PTSD Professional Perspective: Neuro-Sensory Reflex Integration
Friday, April 8th, 2011 • PTSD Guest Post: Professional Perspective •
Dance played a big role in my recovery. There was something about learning to make my mind and body both be in the present moment at the same time, and work together just to live, not survive, that brought me enormous control and integration.
In addition to the mind-meld, I received another gift from learning to dance: I met terrific people who had no clue about me or PTSD. They just knew me as a dancer, not a survivor, which was very refreshing. I’ve built some terrific friendships, including today’s guest post interviewee who is not only a wonderful Argentine tango dancer, but also a cutting-edge massage therapist. Often in the ballroom Nicole Dyk and I get into great conversations about how to help those who have suffered. In the work we both do we strive to help people feel better.
Recently, Nicole was telling me about a new process she’s been trained in, one that has particular resonance for trauma survivors. I asked her to answer a few questions so we could share the process with you….
Neuro-sensory reflexes are reflexes that we are “hard wired” with, from birth or before. They are reflexive responses to specific sensory stimuli, so that we naturally protect ourselves. A classic example would be if we touch a hot stove, our hand pulls away immediately. No need to think about it. The trick is that sometimes, due to trauma or interruptions in our development, these reflexes may not be doing their job correctly. So the integration exercises of this technique are a smart and simple way to help our bodies be energy efficient, coordinated and organized. When it comes to automatic functions and reflexes, if they’re running smoothly in the background, we can put our conscious attention on fun and learning.
2. How does it work?
A practioner assists the client/patient in gentle, simple, orderly movements that train the brain to become optimally efficient. Our brains already have the “circuits” in place for our neuro-sensory reflexes. The treatment session helps to turn on the reflexes by reminding the brain of what it’s supposed to do. The practitioner makes a sensory stimulus, such as gently pulling on the patients’ arms, while the patient deliberately makes the appropriate reflexive movement, which in this case would be pulling back. It’s all done very gently, slowly, and repetitively. The exercises are not for strength, just to teach/remind the brain of the correct movements.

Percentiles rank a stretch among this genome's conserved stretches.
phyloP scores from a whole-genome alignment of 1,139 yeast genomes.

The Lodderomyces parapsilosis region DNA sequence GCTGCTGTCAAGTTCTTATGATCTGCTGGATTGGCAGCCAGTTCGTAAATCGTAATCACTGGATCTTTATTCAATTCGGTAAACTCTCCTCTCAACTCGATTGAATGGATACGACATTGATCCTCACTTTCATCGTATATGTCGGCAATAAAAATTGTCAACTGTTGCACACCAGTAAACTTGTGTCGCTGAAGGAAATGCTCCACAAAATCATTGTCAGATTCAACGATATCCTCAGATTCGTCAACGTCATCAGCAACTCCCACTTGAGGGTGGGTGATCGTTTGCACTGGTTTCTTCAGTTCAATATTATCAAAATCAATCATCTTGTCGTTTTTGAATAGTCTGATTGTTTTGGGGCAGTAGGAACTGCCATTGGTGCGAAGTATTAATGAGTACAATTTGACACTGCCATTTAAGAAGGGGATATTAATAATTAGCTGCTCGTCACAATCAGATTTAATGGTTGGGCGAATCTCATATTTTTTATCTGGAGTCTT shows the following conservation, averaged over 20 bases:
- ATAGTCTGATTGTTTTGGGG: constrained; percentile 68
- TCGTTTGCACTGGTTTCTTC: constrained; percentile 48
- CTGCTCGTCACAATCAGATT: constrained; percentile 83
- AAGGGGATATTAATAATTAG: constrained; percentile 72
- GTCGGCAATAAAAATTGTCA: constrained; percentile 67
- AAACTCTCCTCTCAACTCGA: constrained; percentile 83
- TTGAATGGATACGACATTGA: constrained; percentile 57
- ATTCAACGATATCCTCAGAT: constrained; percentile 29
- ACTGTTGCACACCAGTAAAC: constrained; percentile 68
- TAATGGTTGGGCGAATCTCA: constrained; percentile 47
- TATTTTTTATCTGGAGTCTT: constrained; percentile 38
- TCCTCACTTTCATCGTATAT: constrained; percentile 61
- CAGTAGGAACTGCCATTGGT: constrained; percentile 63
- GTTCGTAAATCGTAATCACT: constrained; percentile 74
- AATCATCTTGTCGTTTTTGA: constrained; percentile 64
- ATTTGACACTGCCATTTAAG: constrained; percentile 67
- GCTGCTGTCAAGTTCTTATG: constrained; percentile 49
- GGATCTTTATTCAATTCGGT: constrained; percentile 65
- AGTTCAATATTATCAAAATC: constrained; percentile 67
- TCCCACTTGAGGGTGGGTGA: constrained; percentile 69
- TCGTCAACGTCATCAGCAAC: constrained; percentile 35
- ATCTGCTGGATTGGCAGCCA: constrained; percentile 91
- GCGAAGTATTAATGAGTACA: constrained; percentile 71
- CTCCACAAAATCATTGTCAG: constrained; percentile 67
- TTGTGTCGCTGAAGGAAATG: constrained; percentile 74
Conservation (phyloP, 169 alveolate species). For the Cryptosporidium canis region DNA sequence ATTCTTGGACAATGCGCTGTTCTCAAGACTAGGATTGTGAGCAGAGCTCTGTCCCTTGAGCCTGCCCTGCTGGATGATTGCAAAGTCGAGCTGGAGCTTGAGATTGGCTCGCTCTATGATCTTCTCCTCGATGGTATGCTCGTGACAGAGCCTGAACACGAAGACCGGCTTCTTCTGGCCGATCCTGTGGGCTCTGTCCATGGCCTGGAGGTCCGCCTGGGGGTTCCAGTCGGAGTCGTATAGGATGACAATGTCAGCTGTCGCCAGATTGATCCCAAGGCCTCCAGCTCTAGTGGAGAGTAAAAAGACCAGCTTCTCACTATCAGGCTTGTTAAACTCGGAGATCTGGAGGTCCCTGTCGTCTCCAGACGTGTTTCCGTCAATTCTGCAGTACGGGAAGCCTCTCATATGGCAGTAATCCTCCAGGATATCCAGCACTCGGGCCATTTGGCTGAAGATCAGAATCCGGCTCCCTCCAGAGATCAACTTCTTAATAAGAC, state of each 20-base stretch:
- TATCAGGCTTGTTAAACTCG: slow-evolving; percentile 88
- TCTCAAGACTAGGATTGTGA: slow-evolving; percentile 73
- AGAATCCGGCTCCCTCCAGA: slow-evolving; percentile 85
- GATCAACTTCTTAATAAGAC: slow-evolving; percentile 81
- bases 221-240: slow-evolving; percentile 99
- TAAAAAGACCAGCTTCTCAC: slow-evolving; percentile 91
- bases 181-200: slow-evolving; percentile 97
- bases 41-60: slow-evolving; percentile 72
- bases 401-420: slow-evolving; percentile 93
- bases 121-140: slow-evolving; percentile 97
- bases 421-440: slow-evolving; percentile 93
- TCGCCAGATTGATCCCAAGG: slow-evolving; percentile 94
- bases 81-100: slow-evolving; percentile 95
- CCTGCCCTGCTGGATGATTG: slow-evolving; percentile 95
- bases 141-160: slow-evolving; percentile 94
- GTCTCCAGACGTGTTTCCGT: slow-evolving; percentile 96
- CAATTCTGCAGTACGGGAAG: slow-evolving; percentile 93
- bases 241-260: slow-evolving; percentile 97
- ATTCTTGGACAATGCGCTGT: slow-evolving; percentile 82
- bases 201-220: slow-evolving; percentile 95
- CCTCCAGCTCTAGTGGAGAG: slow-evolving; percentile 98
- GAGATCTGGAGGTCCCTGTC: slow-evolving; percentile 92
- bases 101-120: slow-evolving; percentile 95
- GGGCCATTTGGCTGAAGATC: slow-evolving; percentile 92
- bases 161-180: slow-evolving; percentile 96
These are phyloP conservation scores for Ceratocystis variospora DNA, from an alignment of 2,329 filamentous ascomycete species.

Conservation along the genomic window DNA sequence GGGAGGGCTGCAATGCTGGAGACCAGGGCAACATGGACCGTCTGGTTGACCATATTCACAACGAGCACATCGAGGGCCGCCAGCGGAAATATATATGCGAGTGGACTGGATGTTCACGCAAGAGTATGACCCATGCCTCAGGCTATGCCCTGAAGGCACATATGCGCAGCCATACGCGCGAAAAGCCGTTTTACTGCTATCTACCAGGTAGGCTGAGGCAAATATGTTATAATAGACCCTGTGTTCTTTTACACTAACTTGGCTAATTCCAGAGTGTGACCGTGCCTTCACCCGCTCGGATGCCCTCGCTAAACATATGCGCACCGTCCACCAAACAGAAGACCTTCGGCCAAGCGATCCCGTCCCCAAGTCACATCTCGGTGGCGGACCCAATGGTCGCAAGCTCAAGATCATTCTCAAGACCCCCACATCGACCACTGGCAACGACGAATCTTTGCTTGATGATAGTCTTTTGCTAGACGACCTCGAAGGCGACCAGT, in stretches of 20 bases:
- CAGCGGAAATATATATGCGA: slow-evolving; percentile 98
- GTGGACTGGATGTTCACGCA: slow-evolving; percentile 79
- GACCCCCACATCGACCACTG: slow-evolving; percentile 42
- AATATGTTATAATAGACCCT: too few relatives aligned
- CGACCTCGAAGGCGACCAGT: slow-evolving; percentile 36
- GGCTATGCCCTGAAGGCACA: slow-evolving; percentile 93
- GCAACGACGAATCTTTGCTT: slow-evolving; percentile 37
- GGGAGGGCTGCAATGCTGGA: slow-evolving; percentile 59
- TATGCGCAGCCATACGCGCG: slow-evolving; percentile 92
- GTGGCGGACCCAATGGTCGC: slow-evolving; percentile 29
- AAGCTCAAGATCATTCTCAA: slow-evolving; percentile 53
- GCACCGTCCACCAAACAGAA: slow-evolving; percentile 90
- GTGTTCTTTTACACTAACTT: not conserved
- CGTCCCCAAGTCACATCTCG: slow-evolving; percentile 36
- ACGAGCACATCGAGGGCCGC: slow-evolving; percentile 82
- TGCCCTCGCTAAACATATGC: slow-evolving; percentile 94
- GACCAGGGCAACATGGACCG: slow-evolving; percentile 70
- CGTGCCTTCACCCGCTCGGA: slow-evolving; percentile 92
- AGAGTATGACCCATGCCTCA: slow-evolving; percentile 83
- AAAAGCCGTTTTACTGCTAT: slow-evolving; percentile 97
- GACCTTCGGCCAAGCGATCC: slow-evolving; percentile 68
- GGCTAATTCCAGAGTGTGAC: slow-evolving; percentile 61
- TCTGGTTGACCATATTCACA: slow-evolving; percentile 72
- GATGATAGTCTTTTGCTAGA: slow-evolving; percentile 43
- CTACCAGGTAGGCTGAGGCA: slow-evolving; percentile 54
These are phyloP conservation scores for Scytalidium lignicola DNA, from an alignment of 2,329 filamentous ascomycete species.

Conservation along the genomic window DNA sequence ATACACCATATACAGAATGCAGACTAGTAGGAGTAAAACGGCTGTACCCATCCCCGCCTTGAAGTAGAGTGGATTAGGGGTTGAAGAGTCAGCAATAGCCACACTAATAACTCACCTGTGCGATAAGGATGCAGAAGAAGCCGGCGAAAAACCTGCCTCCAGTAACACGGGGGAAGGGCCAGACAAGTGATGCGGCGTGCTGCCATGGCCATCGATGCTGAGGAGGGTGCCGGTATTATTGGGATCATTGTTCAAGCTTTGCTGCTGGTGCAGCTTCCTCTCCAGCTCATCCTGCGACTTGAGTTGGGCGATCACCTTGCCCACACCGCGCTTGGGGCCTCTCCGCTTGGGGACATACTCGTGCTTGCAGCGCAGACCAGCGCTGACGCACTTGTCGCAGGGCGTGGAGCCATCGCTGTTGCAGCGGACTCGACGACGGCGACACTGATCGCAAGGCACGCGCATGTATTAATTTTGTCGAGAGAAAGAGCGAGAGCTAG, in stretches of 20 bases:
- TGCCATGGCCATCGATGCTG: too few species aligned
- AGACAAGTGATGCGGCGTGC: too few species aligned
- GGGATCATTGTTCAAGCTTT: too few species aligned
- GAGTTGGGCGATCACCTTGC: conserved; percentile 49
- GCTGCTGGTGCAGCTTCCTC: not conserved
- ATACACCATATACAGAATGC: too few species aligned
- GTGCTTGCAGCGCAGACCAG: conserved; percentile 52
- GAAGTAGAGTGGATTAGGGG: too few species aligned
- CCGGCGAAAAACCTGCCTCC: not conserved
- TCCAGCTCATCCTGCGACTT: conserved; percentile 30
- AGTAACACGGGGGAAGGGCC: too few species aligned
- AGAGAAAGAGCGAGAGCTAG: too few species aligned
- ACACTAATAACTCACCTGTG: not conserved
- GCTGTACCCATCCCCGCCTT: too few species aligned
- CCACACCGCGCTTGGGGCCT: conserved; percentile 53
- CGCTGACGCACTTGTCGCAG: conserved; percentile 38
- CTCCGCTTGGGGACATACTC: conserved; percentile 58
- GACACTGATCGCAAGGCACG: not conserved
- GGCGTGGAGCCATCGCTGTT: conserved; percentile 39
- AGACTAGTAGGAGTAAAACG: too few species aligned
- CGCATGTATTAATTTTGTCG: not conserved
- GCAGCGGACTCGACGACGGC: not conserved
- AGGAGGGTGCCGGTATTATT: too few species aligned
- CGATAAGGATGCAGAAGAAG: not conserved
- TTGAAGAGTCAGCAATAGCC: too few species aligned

3. What are the benefits?
Anyone can benefit. Reflex integration supports a feeling of happy calm, improved coordination, better ability to focus, and an inner sense of intelligence and success. Reflex integration supports that inner knowing that things can be or are supposed to be better in our lives. That idea, “I always knew I could/should be able to …”
4. How could it help someone healing trauma?
Our bodies always express the trauma we’ve experienced, in one way or another, until the trauma is healed. One of the impacts of trauma on the body is that the ”circuits” of our natural reflexes can get inadvertently interrupted or ”switched off”. If the reflexes are not working correctly, we have to work very hard just to maintain daily safety, and there is very little “computing” power left in our brains for creativity, and learning. All systems become preoccupied with survival. We may not even realize how much effort goes into basic daily functioning. Reflex integration supports resetting the circuits for energy efficient and balanced well being.
5. Where can people find more information and/or a local practitioner?
Or contact me at: firstname.lastname@example.org